Action Movies Essay Research Paper Simply by — страница 4

  • Просмотров 733
  • Скачиваний 13
  • Размер файла 27
    Кб

tendency of action films: to better highlight (and fetishize) masculinity, action films almost always have solo heroes, but seldom more than a partnership of two. If a third male is present, he's usually there for comic relief, as is Joe Pesci in the second through fourth Lethal Weapon films. Willis as McClane adopts the persona of a cowboy not just because he wants to, but because he already knows that this is how Gruber will see him as he moves solo through the building, moving from floor to floor as a gunfighter in a Western moves from Main Street building to Main Street building, or from protective rock to protective rock. But his is a very Reaganite version of the Western. Gruber questions the mystery man who threatens to ruin his plans:Gruber: Who are you? Just another

American who saw too many movies as a child? Another orphan of a bankrupt culture who thinks he's John Wayne, Rambo, and Marshall Dillon?McClane: I was always kind of partial to Roy Rogers, actually. I really liked those sequined shirts.Gruber: Do you really think you have a chance against us, Mr. Cowboy?McClane: Yippee-ki-yay, motherf**ker.Two things are notable in this exchange. First of all, as Gruber accurately states, Rambo has already become comfortably lodged in the canon of ass-kickers between John Wayne (a real person) and Marshal Dillon (another fictional character), both Western icons, one from film, one from television. In this, the terrorist also puts his finger on Reagan's own difficulties discerning the difference between representation and fact, filmic

re-enactment and history, problems which seemed also subsequently to effect the nation. The Wayne/Rambo/Dillon trajectory is seen as an undifferentiated continuum, and this brings us back to the way in which action films exist as a space of hyper-fantasy in which anxieties about masculinity, and its loss of power and agency, are expressed and resolved partly through this conflation of fiction and reality. Secondly, McClane rejects the macho models Gruber offers him in favor of a Western figure whose primary purpose, like Reagan's before he was president, was to entertain. The disingenuousness of the response is also clear. Nevertheless, McClane will continue to masquerade as the ironic embodiment of the "King of the Cowboys" for the rest of the film. What will be in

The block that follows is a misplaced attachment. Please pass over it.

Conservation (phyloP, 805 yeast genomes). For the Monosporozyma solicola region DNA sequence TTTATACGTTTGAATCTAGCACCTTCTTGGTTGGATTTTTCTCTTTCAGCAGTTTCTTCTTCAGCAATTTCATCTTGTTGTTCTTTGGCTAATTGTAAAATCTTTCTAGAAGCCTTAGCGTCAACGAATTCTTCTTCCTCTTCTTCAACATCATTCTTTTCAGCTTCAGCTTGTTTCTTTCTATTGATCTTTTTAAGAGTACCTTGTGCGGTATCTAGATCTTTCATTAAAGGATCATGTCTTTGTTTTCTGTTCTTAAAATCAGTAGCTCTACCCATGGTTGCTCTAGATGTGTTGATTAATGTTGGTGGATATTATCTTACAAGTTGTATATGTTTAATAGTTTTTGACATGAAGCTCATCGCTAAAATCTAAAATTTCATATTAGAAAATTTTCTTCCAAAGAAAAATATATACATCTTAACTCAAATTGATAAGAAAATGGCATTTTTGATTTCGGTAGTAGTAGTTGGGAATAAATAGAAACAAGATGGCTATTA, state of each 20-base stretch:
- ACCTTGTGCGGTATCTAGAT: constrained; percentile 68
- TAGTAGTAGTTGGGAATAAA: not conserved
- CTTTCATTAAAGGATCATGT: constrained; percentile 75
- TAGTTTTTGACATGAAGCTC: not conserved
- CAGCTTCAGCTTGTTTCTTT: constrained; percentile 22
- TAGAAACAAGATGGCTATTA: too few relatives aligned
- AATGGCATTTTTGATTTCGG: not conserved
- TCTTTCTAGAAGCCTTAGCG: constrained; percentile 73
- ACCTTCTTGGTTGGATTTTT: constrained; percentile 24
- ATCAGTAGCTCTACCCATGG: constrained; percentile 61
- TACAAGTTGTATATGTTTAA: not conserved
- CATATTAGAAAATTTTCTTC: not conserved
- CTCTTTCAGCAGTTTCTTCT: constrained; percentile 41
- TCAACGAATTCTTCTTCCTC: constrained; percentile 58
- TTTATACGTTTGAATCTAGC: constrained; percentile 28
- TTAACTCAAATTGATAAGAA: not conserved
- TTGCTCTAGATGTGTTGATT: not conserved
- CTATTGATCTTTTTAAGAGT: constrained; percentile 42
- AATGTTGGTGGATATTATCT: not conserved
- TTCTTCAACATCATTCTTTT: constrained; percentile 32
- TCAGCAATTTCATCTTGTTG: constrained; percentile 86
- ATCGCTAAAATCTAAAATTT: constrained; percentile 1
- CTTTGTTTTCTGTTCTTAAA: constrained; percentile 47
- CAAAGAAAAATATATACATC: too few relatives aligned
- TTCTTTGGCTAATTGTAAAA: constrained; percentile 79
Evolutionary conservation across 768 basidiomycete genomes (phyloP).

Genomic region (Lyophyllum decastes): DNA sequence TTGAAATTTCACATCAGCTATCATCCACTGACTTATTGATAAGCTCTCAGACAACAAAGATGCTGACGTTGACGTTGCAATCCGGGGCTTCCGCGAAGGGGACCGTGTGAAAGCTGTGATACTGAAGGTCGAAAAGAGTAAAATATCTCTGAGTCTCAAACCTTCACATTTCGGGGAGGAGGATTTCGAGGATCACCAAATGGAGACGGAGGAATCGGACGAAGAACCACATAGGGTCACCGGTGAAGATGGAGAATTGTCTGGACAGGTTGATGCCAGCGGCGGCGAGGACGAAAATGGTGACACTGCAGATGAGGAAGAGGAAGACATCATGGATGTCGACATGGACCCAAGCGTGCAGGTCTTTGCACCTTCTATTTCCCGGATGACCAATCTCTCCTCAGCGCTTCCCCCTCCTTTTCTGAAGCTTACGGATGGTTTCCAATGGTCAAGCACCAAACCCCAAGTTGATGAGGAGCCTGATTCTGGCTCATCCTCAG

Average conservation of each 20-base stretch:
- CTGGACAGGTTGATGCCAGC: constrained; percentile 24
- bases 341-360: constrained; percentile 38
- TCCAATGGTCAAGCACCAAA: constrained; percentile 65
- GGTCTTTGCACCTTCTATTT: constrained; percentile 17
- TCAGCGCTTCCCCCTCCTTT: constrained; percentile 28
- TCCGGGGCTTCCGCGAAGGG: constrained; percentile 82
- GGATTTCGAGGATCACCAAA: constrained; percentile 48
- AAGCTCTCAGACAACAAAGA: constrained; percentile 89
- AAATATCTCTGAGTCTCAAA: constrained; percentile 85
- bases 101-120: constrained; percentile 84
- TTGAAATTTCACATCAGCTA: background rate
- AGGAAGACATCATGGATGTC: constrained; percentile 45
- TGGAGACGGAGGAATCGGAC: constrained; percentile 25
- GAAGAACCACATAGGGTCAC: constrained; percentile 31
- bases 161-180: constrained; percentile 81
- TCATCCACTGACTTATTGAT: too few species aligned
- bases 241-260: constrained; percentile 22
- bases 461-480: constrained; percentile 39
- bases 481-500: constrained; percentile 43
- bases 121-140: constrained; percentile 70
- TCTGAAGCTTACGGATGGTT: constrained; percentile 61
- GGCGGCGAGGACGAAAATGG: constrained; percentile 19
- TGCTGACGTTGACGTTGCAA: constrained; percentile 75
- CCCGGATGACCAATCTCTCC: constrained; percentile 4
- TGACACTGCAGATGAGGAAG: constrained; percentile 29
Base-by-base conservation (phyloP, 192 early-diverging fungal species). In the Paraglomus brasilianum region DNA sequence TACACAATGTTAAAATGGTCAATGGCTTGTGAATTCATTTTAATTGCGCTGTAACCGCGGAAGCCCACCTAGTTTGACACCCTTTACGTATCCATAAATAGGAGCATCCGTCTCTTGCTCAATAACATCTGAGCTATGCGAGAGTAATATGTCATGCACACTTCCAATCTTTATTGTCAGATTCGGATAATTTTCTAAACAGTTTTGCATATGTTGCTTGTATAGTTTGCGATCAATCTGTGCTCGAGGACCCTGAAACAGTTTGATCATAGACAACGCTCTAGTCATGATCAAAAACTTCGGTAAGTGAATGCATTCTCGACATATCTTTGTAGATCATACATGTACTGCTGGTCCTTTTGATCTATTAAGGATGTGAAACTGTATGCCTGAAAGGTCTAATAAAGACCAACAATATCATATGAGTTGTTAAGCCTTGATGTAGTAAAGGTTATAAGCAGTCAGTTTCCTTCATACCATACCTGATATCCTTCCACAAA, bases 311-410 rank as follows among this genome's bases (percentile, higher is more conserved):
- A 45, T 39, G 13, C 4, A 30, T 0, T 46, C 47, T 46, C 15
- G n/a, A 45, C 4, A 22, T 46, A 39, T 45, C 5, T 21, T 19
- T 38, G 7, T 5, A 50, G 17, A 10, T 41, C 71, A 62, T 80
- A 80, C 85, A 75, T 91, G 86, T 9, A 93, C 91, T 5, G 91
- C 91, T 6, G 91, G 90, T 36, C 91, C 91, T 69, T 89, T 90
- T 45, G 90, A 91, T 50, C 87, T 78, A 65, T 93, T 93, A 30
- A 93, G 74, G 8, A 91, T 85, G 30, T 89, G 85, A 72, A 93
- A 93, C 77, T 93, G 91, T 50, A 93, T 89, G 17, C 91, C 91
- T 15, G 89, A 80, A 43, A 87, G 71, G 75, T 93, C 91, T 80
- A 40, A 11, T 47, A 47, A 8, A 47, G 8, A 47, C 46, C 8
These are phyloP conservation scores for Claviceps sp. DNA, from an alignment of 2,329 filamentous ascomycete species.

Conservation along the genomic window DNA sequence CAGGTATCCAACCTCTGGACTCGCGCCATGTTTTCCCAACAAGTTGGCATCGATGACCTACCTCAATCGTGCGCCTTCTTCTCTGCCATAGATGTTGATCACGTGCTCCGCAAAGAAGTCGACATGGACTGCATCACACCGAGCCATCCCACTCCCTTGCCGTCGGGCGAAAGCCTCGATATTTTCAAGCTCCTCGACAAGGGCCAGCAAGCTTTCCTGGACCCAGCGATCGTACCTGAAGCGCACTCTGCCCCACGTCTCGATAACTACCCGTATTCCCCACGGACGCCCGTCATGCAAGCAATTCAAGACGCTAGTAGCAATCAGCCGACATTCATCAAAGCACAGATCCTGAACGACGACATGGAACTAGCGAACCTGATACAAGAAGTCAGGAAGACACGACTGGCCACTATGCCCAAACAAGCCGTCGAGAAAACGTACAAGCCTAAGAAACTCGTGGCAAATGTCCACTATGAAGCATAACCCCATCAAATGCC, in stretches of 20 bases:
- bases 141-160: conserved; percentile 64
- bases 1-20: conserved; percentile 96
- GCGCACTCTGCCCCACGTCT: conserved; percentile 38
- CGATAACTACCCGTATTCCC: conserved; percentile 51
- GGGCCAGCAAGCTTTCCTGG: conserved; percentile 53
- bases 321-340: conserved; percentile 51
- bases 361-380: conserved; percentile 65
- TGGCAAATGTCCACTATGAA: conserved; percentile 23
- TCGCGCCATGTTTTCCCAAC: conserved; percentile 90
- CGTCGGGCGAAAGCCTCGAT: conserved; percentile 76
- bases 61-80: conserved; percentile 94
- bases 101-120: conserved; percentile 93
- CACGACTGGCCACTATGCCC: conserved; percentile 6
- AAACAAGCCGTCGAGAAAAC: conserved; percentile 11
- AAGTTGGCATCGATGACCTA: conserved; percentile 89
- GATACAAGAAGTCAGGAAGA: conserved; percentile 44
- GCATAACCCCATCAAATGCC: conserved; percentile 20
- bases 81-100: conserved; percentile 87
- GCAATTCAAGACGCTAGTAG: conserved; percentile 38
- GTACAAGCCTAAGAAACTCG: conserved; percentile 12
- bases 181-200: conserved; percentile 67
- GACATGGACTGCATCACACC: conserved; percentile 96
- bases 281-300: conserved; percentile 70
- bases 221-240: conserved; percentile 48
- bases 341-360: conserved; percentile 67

keeping with the appropriation of the Roy Rogers persona is the way that through the course of the film, McClane, like Rogers over his career, will become increasingly violent in order to bring the narrative to a successful close. Ultimately, the frontier of the high-rise Nakatomi Corporation is re-Americanized, saved from foreign interlopers, and made safe for American civilization.In the film's second ideological agenda, a domestic one, McClane engages in community preservation. In the political logic of both Reagan and Die Hard, this project is two-fold. First, it means saving his wife from her feminist leanings, which ultimately displays itself in McClane's saving her from the German terrorist and her Japanese multinational corporation. This makes Die Hard a classic captivity

narrative, in which the white woman needs to be saved from the advances of cultural Others who are depicted as savage. His wife is, of course, glad to be rescued. At the end of the film she re-adopts her married name, proudly and girlishly proclaiming herself not Holly Generro but, as she corrects her husband, "McClane. Holly McClane."Die Hard's other domestic chore (one that Lethal Weapon also attempts) is the restoration of a particularly white masculinity, and this, too, is typical of action films of the 1980s, though with the rise of African American male stars like Wesley Snipes (Passenger 57 (1992), Blade (1998)) and especially Will Smith (Bad Boys (1995), Men in Black (1997), Independence Day (1997), Enemy of the State (1998), and Wild, Wild, West (1999)), the

generic definition of masculinity is no longer so strictly race-based. But in Die Hard, Sergeant Al Powell (Reginald Veljohnson), a black L.A. police officer who is initially the only one who believes that McClane is not a crackpot, and stands loyally by this man he has never met, is the first to recognize the heroic implications of McClane's cowboy pseudonym, and it is through this recognition that the pair form their bond. As the plot thickens, we also learn that Powell has accidently shot and killed a child and is therefore no longer capable of drawing his weapon. Emasculated, he is further desexualized by being relentlessly drawn as a family man (as is Danny Glover's Sergeant Murtaugh in Lethal Weapon), whose sex drive has been safely reigned in for pro-creative purposes (his